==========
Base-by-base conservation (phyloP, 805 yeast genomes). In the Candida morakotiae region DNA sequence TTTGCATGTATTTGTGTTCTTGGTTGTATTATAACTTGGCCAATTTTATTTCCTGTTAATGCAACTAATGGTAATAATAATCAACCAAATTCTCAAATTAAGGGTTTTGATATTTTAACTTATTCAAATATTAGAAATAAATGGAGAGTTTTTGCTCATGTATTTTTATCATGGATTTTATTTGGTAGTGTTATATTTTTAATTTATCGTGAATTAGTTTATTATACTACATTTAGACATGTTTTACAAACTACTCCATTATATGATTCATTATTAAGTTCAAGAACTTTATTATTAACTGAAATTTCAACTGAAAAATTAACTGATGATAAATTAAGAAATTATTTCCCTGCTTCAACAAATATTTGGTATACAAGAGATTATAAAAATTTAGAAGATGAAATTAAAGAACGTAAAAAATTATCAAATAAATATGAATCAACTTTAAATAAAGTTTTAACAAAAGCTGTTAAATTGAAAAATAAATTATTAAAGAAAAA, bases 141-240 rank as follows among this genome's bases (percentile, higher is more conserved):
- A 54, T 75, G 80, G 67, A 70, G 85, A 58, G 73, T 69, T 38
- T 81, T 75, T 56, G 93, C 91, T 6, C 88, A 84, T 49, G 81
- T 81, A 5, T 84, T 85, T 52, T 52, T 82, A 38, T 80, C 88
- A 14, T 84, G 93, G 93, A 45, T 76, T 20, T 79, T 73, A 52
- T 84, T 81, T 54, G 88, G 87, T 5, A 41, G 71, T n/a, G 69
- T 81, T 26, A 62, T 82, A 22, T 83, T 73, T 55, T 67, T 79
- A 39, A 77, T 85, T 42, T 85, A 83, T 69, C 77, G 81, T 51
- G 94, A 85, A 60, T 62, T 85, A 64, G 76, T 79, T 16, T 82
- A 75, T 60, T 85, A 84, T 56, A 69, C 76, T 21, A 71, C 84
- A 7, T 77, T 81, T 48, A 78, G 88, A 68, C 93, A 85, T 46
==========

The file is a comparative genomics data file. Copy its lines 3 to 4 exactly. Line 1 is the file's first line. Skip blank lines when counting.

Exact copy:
- T 81, T 75, T 56, G 93, C 91, T 6, C 88, A 84, T 49, G 81
- T 81, A 5, T 84, T 85, T 52, T 52, T 82, A 38, T 80, C 88